AAAS Policy Alert -- December 13, 2012
IN THIS ISSUE
Department of Defense, Other Agencies Begin Planning for Sequestration. Last week the White House Office of Management and Budget directed
agencies to begin planning for sequestration, after which Pentagon spokesman George Little acknowledged that the Defense Department (DOD) will officially
begin such planning. Until now, DOD, like other federal agencies, has publicly denied making any contingency plans in the event that the spending cuts take place beginning in January. DOD would face
$492 billion in cuts over the next decade, including $33.5 billion in R&D cuts over the next five years alone. Negotiations over
the fiscal cliff and related issues are ongoing at the time of this writing.
S&T Community Ramps Up Sequester Activities. On Dec. 7 AAAS issued a letter to the White House and to the U.S. Congress urging the leaders in both branches "to work together to
achieve a bipartisan compromise that avoids the fiscal cliff and moves the country onto sound fiscal footing without sacrificing our nation's crucial investments in science and technology." The letter (PDF),
signed by 126 science, engineering, higher education, and business organizations, notes that "federal nondefense R&D funding has declined by 5% in the past two years." Elsewhere, a group
of MIT graduate students has repackaged the "Stand with Science" campaign into a plea to lawmakers to avoid the sequester. To view a message video and sign the petition, go here.
Budget Office Says FY 2013 Deficit Already Rising. The
Congressional Budget Office's (CBO) most recent monthly budget review placed
the federal deficit at $292 billion through the first two months of the 2013 fiscal year, $57 billion larger than at the same point last year. Revenues increased year-over-year, but outlays grew even faster.
Universities Report Highest-Ever R&D Spending. A recent National Science Foundation (NSF) survey showed R&D spending
at universities increased 6.3% between FY 2010 and FY 2011. This increase included $4.2 billion in expenditures funded by the American Recovery and Reinvestment Act (ARRA), or 10.2% of the federally funded
R&D expenditures for FY 2011. Fields with increases of more than 10% between FY 2010 and FY 2011 included atmospheric sciences, economics research, and chemical engineering, among others.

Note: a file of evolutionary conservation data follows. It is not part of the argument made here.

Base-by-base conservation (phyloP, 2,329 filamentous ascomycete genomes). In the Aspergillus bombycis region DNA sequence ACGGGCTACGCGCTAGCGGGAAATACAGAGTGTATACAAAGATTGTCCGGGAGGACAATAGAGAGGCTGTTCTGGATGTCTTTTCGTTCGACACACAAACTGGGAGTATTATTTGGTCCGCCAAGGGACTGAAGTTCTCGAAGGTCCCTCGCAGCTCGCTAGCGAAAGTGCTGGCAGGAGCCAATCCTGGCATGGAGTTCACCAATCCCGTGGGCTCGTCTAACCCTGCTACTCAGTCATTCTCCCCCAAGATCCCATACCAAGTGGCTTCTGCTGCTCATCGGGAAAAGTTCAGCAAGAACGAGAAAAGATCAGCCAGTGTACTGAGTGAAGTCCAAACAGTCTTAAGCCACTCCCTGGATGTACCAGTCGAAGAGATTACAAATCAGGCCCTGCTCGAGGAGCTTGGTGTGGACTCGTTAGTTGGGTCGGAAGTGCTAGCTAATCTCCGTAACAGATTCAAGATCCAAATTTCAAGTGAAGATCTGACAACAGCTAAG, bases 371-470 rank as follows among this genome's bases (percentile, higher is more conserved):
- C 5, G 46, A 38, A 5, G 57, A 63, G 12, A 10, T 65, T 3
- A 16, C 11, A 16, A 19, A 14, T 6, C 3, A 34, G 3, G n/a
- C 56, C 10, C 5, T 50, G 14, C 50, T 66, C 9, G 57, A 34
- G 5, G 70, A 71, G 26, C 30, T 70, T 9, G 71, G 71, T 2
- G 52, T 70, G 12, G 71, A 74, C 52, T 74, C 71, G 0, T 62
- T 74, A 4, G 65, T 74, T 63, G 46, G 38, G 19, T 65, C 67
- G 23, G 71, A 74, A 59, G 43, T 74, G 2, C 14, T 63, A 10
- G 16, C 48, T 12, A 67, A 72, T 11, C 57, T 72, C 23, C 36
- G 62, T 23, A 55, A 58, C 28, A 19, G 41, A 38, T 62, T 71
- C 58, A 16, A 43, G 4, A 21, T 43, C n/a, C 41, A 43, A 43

on the federal research and development budget for FY 2013 and the recently released AAAS sequestration report, please visit the AAAS R&D Budget and
OTHER CONGRESSIONAL NEWS
Senate Passes Defense Authorization Bill. Last week the U.S. Senate passed the National Defense Authorization Act of 2012 (H.R.
4310 PDF) and nominated Senators to serve on the conference committee to work with the House and move the bill to final passage. This week the House is scheduled to
nominate its conferees to negotiate with the Senate on the amended bill.
Update on Senate Commerce Committee Leadership. Sen. Jim DeMint's (R-SC) announcement last week that he would be retiring from that chamber two years before his term is up leaves a new opening
on the Senate Commerce, Science, and Transportation Committee. Given his seniority, Sen. DeMint was expected to serve as the incoming ranking member on the Committee. His surprise announcement
creates a chance for Sen. John Thune (R-SD) to serve in that capacity.
NIH Outlines Initiatives to Strengthen the Biomedical Research Workforce. The NIH will launch multiple initiatives designed to help strengthen the biomedical research
enterprise and sustain the global competitiveness of the U.S. scientific community (press release found here). The initiatives are based
on the recommendations of the Advisory Committee to the Director, which used two working groups to develop recommendations that were released in June
2012. The several initiatives are organized into the categories of diversity in the biomedical research workforce, the future biomedical research workforce, and data and informatics.